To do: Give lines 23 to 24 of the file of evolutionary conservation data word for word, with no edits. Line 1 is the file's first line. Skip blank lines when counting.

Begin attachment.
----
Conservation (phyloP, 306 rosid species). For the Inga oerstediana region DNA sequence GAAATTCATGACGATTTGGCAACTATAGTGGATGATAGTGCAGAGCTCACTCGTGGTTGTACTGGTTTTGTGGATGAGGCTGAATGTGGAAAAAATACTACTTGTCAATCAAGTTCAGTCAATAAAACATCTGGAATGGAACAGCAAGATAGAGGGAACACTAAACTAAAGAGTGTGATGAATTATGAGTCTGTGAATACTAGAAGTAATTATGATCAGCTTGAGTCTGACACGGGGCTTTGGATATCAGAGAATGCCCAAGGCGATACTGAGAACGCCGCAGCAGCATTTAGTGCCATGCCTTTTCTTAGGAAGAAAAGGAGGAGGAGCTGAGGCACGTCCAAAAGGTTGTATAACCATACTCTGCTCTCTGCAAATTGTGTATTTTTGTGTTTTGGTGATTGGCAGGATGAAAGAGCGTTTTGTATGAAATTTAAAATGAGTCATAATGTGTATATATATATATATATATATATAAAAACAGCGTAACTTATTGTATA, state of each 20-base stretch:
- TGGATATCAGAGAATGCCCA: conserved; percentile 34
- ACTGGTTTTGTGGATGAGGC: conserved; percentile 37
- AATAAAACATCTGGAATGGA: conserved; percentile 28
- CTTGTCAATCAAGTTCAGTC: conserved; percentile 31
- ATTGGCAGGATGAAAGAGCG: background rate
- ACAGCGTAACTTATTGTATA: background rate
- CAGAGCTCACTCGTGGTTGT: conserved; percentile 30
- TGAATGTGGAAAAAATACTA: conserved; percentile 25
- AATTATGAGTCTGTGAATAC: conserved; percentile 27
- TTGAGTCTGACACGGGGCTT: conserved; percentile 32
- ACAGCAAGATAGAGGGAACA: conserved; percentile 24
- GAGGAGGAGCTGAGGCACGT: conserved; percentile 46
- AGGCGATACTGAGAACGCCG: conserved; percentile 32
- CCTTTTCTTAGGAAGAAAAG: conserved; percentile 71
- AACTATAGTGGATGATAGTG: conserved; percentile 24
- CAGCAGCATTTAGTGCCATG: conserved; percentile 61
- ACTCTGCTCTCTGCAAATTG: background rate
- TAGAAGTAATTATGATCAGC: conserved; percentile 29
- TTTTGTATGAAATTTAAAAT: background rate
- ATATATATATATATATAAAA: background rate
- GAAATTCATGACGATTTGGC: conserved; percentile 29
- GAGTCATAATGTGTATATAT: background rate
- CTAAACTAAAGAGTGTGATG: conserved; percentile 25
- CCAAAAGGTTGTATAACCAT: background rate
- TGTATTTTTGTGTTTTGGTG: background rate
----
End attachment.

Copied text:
- GAGTCATAATGTGTATATAT: background rate
- CTAAACTAAAGAGTGTGATG: conserved; percentile 25